A disagreement between groups of states is threatening to spill into a lawsuit over methane emissions regulations. Several northeastern states, including Connecticut, Delaware, Maryland, Massachusetts, New York, Rhode Island and Vermont, are threatening to sue the Environmental Protection Agency (EPA) under the Clean Air Act, trying to force the EPA to reconsider its decision not to impose regulations on methane emissions for oil and natural gas drilling, production and processing facilities.
In response to that threat, Oklahoma Attorney General E. Scott Pruitt wrote a letter to the EPA, joined by Alabama, Arizona, Indiana, Kansas, Montana, Nebraska, North Dakota, Ohio, South Dakota, Texas, West Virginia and Wyoming, calling on the EPA to resist this attempt to force a reconsideration of the methane emissions issue.
Attorney General Pruitt’s letter noted that the New Source Performance Standards (NSPS), pursuant to the Clean Air Act, may be reviewed and revised every eight years and that in the most recent review, the EPA did not chose to regulate the methane emissions at issue here. The EPA decided to review state standards instead. In their attempt to change the EPA’s decision, the northeastern states put forth several arguments, each of which the Attorney General countered in his well reasoned letter.
The first argument is that the EPA must make a decision following a review of air quality criteria and ambient air quality standards. Pruitt countered that the review is only necessary “if appropriate” and the EPA determined here it was not appropriate. Secondly, the states said that the EPA must review and evaluate methane emissions in their eight year review of the oil and gas facilities. Attorney General Pruitt wrote that it is not required and has not been the practice in the past. He also noted that it is not clear that methane emissions from oil and gas facilities are significantly contributing to greenhouse gases. He wrote that recent studies measure emissions from these facilities at much lower levels than previously thought. Pruitt also noted that methane emissions are already regulated by the oil and gas producing states and from voluntary industry efforts.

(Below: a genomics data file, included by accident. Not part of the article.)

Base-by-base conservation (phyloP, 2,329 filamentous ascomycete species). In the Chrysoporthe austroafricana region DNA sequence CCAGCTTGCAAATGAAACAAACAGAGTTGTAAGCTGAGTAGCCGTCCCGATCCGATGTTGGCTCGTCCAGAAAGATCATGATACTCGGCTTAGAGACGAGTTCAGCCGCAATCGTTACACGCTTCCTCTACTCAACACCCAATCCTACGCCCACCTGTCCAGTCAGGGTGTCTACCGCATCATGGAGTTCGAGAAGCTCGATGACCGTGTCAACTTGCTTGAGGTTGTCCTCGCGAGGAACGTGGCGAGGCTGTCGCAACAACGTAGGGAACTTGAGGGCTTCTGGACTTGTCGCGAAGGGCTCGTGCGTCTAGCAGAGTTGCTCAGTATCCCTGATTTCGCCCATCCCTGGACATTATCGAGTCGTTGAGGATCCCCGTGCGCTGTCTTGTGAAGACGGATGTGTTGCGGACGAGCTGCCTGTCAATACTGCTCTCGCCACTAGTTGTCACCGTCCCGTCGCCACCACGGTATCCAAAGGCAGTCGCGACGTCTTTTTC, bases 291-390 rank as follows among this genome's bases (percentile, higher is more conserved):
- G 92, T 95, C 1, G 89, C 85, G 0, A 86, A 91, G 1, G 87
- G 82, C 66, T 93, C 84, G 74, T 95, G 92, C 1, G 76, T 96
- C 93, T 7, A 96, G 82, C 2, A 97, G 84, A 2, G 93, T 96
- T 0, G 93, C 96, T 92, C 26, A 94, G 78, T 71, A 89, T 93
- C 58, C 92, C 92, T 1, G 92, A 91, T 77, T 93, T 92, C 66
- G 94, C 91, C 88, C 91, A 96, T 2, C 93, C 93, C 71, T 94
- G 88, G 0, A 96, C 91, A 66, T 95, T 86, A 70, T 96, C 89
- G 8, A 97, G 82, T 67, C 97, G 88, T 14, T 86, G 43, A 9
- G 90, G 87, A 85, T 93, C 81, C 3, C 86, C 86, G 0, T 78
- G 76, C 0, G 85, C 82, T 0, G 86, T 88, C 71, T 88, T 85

Attorney General Pruitt urged the EPA not to negotiate with the northeastern states over their threat to sue and reach a “friendly settlement,” as it circumvents the law. But if the EPA insists of negotiating, he wrote that that oil and gas producing states should be included in the negotiations, saying, “This letter puts the EPA on notice that any negotiations in this matter should include states that actually have oil and gas operations.” He also wrote that, especially as this would be a departure from the previous EPA practice, the effect of negotiations could mean time and resources to implement any new regulations at a time when state resources are already at a breaking point due to economic problems. Attorney General Pruitt said, “The outcomes of these settlements have a very real effect on families, businesses, communities and state economies.”
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